Geek Review: The World Next Door

The World Next Door stars Jun, a human girl trapped on the magical alternate world of Emrys, and her magical, monstrous friends trying to help her get back home. The game is developed by Rose City Games and published, surprisingly, by Viz Media. Yes, the same guys who have been responsible for much of the translated manga for the North American market has now moved into video games.

The portal to Emrys opens once every 20 years, and humans cannot survive too long on Emrys. That’s why it’s quite a big problem when Jun misses the portal back home. Thankfully, there is Internet connectivity between the two worlds, so Liza, the Emryan friend Jun has been chatting with for the past six months, lets Jun stay in her dorm room. Liza introduces Jun to her friends and together, they try to send Jun back home before the magic on Emrys kills her.

This is how The World Next Door starts. You then spend the next 3-4 hours playing a strange and interesting mix of visual novel and match-3 game mechanics, with a little bit of open-world questing thrown in. The main gameplay features Jun using magic to fight various monsters in four different shrines, but you can only use the magic by moving Jun around a tiled floor with various symbols. When three or more of the same symbols are in direct contact, Jun can cast that spell. If the entire board doesn’t have any three-or-more symbol configurations, or the spell she needs isn’t currently available (like the healing spell), Jun can swap any two symbols to make the configuration she needs, and then cast that spell. This system is a bit cumbersome at first, as it is neither fully a match-3 game nor a proper spellcasting system, but you quickly get used to it.

The open-world questing has you performing fairly simple tasks for your new friends and various other folks you meet in the hub area, which is divided into four distinct areas. These quests are basically fetch quests and don’t seem to have any bearing on the main story. They were extra annoying to do because the loading times between the four areas are interminably long. These four small areas should really have been one area, but since they weren’t, players don’t have a choice but to wait 2-3 minutes for them to load.

The art style for these two types of gameplay is a very adorable chibi style that features shrunken down versions of all the characters. But the really nice art comes during the visual novel segments. The character designs are all excellent, and really stand out. The best one is Cerisse, the bookish black woman with a unicorn horn, wings on the side of her head, and an eyepatch.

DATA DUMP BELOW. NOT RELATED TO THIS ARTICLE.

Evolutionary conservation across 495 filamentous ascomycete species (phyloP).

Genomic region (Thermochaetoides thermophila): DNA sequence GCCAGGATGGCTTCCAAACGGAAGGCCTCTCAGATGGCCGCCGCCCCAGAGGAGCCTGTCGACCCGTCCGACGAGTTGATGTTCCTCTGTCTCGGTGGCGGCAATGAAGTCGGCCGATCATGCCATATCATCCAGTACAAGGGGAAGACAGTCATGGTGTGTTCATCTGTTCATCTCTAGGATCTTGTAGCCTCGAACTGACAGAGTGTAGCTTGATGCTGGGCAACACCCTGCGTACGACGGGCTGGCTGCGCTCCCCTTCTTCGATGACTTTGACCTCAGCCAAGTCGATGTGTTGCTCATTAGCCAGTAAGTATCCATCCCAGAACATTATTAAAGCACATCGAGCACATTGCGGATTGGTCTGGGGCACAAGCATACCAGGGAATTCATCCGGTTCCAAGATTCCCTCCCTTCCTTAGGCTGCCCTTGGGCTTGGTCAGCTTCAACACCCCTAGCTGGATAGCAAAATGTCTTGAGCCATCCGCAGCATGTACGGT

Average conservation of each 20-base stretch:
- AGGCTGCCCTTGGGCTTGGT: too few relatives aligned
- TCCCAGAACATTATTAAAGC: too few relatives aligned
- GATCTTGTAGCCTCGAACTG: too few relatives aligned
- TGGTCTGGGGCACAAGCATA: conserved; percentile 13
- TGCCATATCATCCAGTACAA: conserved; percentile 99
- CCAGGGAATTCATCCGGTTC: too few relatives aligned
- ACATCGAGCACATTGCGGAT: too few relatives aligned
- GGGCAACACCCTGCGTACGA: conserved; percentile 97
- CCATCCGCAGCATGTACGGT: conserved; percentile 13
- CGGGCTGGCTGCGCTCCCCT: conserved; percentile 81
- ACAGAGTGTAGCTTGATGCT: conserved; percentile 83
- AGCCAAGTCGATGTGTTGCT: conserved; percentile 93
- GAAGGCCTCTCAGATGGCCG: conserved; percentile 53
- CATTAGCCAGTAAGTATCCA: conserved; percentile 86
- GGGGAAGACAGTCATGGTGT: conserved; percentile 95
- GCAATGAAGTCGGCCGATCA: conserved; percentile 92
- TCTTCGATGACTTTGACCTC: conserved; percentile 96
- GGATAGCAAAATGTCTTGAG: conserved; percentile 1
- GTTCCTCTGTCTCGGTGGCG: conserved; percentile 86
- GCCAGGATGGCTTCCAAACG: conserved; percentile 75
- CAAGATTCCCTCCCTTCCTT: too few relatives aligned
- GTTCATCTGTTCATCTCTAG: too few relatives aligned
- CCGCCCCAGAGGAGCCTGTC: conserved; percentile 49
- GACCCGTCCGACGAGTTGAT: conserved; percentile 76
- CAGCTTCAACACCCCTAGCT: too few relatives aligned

During these visual novel segments, you can choose what kind of response Jun can give to certain questions, though as far as I can tell, they also don’t really alter the story or gameplay in any way (except for maybe one of the final questions, which we won’t spoil here).

While the characters are all pretty awesome, some of the storytelling decisions made by the writers ultimately don’t bear any fruit, which makes the narrative fall a little flat in the end. There are a few plot threads that seem to be going somewhere, but end up just fizzling out. This could be due to players not making the “correct” decision at the end, but even if that is the case, these threads should have been brought to a satisfying close regardless of which decision is made.

Finally, the chip tune-style music throughout the game is quite nice, but the same pieces of music do repeat rather a lot, which While can get grating if you’re not a fan of this kind of music.

The World Next Door is an interesting hybrid game that you’ve never played before, and that never outstays its welcome. Many of the design choices are pretty great, and the US$14.99 price tag is just right for this fun 3-4 hour game (5 if you count the excessive loading times).



The World Next Door is a short game with excellent design, interesting gameplay choices, and questionable narrative decisions. But it never outstays its welcome, and has a great price.

  • Gameplay - 8/10
  • Story - 6/10
  • Presentation - 9/10
  • Value - 9/10
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